I’ll be honest and start this review by saying that I know very little about Mus. This Spanish duo has been around for five years, has four albums and several EPs under their belt, and has garnered critical acclaim and success in underground music circles. Successful enough for Darla to reissue Fai, Mus’ first record.
As compared to their more rock-oriented current sound, their debut finds Mus steeped in cool, dark electronica with elements of trip-hop. Wispy and loose, Fai drifts along like a watery dream, with ethereal Asturian vocals, quiet beats, chilly keyboards, and sampled strings. I can toss out a bunch of adjectives to describe it — “pretty,” “chilled-out,” “dark,” and “dreamy,” to name a few — and they’ll probably give you a good idea what Mus sounds like. Along with that string of adjectives, however, I might also throw out words like “unstructured,” “uninteresting,” and even “boring.”
While Mus’ sound is nice enough, the songs often seem more like mere ideas than actual songs, carrying on a sample for over five minutes with little development. The result is some chilled-out trip-pop that’s nice enough, but unfortunately, is rarely attention-grabbing enough to be anything more than background music.
The first half of the album is weaker, high on the “chill” factor but low on substance. “Los Dies, Les Coses” is a pleasant opener with cloudy female vocals, mellow guitar, and a foot-tapping beat. It sounds a bit unfocused, jumping here and there between different structures, but works as an intro, and is one of the nicer cuts on the album. “La Paura” is Fai at its darkest and most conventional, with dark keyboard, sax, and a simple beat. It’s a much-needed track on an otherwise mostly beatless record.
The next few songs, three of which are under two minutes, go by without much happening. But the latter half of the album redeems the first half with stronger songs, though it’s not until “Dexase Apagar” that things get going again. Undoubtedly the best song on the album, it’s the one track where Mus blends all the elements of the other songs together — ethereal, dreamy vocals and rippling watery keyboards — and compacts them into a focused 4-minute track that’s beautiful and summery, and more direct than any of the disc’s other songs. But tracks like the pastoral “La D’amor” and the droning, string-laden ambient track “Sebastian” go on for a bit too long, and don’t reach the strength of “Dexase Apagar.”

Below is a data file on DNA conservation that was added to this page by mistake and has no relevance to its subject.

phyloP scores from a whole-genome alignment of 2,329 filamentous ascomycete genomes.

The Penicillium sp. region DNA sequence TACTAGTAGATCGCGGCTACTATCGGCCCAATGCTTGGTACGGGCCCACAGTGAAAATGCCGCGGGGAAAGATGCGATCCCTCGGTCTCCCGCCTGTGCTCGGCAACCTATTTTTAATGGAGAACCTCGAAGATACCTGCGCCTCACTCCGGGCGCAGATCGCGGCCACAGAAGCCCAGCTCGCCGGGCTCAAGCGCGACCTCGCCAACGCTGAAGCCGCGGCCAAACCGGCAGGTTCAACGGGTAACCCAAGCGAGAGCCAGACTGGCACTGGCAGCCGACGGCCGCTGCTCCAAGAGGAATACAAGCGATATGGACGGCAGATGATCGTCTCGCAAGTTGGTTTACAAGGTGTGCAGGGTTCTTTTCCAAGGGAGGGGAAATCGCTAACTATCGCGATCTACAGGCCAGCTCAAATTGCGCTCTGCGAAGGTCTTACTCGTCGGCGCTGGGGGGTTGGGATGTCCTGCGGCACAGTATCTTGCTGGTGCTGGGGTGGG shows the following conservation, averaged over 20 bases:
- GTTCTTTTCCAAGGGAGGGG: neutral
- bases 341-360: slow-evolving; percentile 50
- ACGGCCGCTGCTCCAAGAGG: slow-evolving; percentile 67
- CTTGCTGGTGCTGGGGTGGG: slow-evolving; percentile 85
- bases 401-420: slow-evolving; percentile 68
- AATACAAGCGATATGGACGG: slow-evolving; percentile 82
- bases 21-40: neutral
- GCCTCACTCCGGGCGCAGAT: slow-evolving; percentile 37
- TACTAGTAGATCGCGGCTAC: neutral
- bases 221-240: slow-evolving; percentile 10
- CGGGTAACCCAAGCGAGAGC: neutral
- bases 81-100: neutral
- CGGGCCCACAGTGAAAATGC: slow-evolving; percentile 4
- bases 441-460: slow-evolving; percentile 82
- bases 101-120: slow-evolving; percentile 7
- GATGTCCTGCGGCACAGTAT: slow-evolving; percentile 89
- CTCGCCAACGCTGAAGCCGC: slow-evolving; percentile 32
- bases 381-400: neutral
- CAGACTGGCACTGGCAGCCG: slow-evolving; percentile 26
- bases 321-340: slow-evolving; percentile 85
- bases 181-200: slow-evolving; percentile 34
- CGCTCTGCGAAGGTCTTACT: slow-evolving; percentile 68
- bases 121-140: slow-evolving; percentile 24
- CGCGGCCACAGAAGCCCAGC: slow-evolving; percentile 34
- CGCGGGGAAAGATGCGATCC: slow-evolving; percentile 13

These shortcomings are understandable, as Fai was Mus’s first album. And while I’ve spent most of the review talking about its weaknesses, that doesn’t mean that it’s without merit. But I find little here to get excited about. It’s something pleasant and pretty to put on when you’re not looking for music that demands much attention, but it’s not anything particularly new. I don’t doubt that Mus has since developed their sound, though, and if they’ve managed to create something like “Dexase apagar,” they may very well be worth looking into.
Written by Richie DeMaria.